Matt Cooper
Preparation for any ultra race is about putting together many facets that will ultimately come together on Race day. There is the physical training and that is important. The logistics of getting to the race , getting the equipment/gear together and the necessary gear ,food and nutrition. What we most often spend the least time on is the mental preparation .

What is great about such races is the challenge .There is no doubt about that . What makes it interesting is to be able to test the plan and hopefully pull it off on race day. The article by Matt Cooper called the The mental side of Running is a good start. It is important not as he says when everything is going well but when it is not . When it all doesn't go to plan . The negative thoughts pile in and its easier to give up then go on.As Chris McCormack says in Ironman racing we have to Embrace the Suck because at some stage everything will hurt and thats when you have to find your happy place. (see my blog piece My Happy Place )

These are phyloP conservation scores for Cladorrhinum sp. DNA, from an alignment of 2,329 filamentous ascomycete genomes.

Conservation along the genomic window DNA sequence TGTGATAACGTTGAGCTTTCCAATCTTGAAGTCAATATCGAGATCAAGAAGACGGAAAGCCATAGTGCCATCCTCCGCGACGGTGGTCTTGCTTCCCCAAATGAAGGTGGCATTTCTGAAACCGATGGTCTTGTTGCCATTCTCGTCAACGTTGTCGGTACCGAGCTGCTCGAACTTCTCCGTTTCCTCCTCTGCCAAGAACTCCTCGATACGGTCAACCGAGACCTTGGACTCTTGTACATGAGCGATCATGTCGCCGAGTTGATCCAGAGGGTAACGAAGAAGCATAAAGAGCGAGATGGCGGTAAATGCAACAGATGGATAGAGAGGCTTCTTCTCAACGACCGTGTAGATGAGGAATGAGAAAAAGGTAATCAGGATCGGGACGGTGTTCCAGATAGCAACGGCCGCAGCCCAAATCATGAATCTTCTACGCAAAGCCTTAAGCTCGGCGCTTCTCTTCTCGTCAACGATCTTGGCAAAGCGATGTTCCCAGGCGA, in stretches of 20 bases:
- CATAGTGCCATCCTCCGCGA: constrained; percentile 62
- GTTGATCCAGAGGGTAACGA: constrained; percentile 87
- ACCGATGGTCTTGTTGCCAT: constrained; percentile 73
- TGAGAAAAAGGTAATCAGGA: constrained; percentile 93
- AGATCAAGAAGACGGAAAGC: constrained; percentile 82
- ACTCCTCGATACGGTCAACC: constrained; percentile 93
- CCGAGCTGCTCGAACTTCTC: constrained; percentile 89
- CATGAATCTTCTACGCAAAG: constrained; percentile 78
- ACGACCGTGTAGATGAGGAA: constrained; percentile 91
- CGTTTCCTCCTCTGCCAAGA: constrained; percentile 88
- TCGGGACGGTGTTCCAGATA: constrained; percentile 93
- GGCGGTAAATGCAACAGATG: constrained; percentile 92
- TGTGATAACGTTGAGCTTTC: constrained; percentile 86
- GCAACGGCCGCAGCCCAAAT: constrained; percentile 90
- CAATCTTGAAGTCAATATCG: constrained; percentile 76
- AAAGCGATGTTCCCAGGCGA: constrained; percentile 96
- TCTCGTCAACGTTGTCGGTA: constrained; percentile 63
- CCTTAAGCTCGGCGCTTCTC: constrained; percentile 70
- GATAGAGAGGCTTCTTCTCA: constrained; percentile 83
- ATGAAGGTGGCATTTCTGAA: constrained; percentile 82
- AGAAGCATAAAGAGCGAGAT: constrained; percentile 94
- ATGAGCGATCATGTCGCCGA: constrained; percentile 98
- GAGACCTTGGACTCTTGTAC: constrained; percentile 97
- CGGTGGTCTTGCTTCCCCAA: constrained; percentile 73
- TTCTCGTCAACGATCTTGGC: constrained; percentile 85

Chrissie Wellington provided some advice in a piece called 10 tips from the Worlds Top Female triathlete She said :
It amazes me how little time people spend on mental training. 30K into a marathon on race day is too late to figure out that you need to train your brain. There are many different tools you can use. Have a bank of positive images and songs. It doesn’t have to be related to sport at all. That way, when the going gets tough—and it will get tough—you can draw on those images and have peace of mind.”

She suggested having a mantra or two. Finding a happy place and not allowing the mind to wander or to be filled with negativity .That is the slippery slide to the DNF . Our mind is our most powerful tool and can be used to overcome all difficulties and equally is the most vulnerable link in bringing the whole game down. Chrissie Wellington used  Rudyard Kipling’s If.